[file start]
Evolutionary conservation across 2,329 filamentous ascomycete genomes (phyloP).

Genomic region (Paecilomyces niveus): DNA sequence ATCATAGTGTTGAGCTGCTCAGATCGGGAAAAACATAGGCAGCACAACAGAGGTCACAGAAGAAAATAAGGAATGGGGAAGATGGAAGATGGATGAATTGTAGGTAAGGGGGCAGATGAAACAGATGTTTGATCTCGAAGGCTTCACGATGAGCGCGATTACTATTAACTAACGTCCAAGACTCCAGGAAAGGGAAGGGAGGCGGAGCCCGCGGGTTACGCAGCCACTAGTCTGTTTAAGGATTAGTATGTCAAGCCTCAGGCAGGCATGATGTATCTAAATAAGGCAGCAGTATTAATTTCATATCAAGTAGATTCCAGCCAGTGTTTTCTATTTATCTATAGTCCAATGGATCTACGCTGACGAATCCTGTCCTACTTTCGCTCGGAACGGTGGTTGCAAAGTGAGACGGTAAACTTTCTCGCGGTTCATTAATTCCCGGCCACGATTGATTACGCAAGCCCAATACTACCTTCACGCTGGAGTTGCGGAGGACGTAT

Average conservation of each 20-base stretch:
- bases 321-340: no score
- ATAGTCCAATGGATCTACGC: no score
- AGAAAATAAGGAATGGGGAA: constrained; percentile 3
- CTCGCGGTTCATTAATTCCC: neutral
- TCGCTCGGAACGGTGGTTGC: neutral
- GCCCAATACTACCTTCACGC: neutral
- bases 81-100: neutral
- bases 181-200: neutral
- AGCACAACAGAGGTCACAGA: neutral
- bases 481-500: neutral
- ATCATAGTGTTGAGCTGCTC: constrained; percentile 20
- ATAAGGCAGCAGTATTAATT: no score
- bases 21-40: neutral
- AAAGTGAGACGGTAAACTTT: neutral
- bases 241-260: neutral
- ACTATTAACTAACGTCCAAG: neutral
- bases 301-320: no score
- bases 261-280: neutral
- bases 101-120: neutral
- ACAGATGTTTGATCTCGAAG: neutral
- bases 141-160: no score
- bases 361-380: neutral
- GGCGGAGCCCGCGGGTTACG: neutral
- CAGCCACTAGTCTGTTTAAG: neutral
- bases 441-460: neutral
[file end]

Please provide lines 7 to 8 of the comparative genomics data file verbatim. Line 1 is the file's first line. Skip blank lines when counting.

- CTCGCGGTTCATTAATTCCC: neutral
- TCGCTCGGAACGGTGGTTGC: neutral